CHINA - A woman diagnosed with the H5N1 strain of the bird flu last week has died in southwest China. Health authorities in Guiyang, Guizhou province, announced that the 21-year-old woman, Shuai Pengyue, died on Wednesday due to multiple organ failure as a result of the flu. Shuai was one of two women reported in the area to have contracted the new strain of the avian influenza. Health officials have investigated the two of them and concluded that neither patient was in contact with poultry before showing symptoms of the illness. Victim proximity is important to note because typically, the bird flu is contracted by being in contact with poultry. In this case, health officials worry this could be signs that the H5N1 strain can now be transmitted between humans. Meanwhile, in Cambodia, a 3-year-old girl has become the sixth person to die from the bird flu in the country this year. The Cambodian Health Ministry and the World Health Organization released statements saying that the child was in contact with poultry recently in the southern province of Kampot. Cambodia has already reported seven human cases of the H5N1 virus this year, all of them fatal except one. Health officials and scientists have feared that the virus could mutate into a highly contagious strain which could be transmitted from human to human. Scientists in the Netherlands and the U.S. have been working on an artificially mutated version of the flu that is easily transmissible among humans in an attempt to do research for prevention or a cure. Research was halted until recently due to fears of a deadly global pandemic if the virus was accidentally removed from the controlled environment. Now, researchers are making a push to resume investigation of the deadly virus, especially in light of the new cases. Leo Poon Lit-man, an associate professor at the University Of Hong Kong School Of Public Health, told the South China Morning Post that he supports the controversial research. “The only way… to control the virus and come to a prevention plan is to allow the research to go forward,” Poon said. Adding, “the H5N1 is still a threat to humans, and it is true that the research may pose some risk. But we may also benefit from it, as we need further understanding of the virus to ensure a better response in case of an outbreak.” The mortality rate for the avian flu was as high as 60 percent during the 2003 outbreak in Southeast Asia. Most of the victims caught the disease from birds.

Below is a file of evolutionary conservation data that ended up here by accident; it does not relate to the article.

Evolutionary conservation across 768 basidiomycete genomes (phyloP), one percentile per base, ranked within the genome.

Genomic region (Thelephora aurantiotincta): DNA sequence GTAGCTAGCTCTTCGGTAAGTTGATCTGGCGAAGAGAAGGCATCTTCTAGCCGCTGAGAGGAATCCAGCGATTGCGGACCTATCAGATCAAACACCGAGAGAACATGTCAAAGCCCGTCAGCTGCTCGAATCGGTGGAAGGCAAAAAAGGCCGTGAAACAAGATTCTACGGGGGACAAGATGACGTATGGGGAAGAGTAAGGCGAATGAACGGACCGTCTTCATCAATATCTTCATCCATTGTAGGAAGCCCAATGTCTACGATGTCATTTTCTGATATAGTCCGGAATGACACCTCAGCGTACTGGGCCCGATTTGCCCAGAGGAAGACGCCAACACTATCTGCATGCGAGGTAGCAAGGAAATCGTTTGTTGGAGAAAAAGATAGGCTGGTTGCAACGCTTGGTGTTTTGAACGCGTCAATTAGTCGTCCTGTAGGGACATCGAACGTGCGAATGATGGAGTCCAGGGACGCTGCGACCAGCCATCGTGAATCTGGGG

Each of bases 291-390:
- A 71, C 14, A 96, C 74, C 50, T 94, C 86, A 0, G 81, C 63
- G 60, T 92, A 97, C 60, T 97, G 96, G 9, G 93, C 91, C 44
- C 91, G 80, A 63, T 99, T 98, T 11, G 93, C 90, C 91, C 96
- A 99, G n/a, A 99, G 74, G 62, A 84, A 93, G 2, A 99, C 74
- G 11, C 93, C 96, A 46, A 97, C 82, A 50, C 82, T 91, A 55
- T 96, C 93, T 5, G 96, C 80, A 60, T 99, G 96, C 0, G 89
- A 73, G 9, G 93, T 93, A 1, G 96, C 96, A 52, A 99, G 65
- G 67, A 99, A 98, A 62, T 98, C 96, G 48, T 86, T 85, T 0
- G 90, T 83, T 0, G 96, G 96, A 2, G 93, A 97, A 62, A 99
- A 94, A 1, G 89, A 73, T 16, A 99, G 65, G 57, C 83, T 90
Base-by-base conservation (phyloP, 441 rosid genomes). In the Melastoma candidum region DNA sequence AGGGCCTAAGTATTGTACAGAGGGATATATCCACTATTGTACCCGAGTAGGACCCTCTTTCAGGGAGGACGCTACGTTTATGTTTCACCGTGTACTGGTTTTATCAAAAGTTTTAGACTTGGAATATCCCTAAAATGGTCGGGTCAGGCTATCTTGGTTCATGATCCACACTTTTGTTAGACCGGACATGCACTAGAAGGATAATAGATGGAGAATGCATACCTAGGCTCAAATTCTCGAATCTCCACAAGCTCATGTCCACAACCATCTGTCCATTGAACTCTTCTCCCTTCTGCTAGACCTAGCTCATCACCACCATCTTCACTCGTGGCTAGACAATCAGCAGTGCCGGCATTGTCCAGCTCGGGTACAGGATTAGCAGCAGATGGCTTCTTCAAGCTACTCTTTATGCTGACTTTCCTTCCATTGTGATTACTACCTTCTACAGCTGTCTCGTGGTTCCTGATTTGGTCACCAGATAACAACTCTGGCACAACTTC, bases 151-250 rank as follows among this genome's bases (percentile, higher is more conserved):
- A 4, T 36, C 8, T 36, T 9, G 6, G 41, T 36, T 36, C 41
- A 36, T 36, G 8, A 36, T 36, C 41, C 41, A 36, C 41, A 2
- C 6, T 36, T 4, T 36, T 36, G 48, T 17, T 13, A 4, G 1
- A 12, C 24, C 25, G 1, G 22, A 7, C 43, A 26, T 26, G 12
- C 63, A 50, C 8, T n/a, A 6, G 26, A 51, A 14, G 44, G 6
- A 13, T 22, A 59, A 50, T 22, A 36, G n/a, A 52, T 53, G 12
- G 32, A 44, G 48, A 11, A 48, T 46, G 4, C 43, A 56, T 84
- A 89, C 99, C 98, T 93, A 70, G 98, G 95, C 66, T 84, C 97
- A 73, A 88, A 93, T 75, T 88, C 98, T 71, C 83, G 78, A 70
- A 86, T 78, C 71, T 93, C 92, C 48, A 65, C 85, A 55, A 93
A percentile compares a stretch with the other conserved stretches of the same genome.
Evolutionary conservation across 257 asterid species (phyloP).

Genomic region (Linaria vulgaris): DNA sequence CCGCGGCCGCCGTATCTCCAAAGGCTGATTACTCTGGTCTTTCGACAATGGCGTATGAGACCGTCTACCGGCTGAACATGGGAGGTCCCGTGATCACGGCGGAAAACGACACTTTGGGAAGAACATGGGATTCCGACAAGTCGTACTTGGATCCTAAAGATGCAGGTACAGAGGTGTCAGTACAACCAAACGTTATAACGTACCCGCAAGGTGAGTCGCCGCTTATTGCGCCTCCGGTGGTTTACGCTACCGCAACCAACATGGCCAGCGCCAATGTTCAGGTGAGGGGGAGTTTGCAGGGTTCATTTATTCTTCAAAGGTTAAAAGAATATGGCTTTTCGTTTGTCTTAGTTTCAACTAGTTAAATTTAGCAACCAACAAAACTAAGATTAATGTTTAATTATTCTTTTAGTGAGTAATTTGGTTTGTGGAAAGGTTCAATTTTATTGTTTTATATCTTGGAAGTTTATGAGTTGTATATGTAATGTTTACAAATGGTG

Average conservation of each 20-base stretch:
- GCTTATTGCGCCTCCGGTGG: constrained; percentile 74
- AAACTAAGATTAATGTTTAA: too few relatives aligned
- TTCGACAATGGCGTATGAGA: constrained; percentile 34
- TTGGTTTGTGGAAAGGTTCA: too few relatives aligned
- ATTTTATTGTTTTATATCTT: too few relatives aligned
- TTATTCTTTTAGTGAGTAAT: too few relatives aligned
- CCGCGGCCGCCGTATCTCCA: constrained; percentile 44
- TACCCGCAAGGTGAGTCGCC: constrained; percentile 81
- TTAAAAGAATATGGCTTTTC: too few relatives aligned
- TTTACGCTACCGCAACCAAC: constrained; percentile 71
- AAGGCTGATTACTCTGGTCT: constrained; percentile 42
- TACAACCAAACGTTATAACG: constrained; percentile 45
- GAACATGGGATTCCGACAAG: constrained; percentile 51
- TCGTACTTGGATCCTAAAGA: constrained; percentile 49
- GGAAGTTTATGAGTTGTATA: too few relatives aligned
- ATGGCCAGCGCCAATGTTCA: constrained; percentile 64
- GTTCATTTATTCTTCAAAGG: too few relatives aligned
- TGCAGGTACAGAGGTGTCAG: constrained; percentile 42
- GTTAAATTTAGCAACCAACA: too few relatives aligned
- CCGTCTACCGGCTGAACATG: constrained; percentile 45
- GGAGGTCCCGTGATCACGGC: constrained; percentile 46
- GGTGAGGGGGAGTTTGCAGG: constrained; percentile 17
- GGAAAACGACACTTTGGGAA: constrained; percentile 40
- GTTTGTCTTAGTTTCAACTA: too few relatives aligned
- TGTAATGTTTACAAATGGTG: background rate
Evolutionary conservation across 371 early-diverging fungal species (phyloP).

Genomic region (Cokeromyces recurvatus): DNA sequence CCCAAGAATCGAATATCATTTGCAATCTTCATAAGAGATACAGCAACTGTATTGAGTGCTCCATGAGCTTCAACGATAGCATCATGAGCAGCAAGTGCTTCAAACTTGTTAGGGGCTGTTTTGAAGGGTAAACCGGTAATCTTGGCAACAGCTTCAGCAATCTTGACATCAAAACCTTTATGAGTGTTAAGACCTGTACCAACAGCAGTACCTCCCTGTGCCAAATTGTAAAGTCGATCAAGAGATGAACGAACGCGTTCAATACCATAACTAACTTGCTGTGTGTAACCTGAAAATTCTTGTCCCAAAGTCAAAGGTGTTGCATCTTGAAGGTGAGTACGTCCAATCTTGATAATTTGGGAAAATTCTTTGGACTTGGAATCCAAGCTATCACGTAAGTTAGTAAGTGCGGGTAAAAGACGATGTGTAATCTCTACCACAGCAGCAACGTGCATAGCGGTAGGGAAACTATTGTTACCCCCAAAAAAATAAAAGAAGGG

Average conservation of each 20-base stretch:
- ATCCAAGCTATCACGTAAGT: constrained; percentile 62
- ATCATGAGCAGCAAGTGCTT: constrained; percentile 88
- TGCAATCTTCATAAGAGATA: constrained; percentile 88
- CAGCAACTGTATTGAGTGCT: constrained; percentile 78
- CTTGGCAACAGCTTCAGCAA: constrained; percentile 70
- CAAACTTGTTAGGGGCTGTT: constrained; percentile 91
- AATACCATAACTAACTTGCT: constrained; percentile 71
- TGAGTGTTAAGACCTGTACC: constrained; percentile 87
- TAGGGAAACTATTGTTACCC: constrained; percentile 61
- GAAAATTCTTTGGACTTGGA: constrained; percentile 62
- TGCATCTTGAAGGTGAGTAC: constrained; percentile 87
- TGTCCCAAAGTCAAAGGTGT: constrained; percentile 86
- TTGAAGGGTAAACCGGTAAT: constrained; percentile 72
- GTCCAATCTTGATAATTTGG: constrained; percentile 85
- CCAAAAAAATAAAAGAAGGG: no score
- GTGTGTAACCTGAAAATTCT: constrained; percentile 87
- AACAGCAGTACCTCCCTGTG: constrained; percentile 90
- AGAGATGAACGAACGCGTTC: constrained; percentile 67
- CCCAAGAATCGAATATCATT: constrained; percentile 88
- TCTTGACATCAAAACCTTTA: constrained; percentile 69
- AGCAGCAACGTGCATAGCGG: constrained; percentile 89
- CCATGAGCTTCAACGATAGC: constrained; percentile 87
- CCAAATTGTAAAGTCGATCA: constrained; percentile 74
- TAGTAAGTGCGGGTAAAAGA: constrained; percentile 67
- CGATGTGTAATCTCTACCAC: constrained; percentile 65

Author:  admin [ Mon Mar 04, 2013 10:24 am ]
Post subject:  Re: NATURE GOES NUTS

Record snowfalls inundates cities across the globe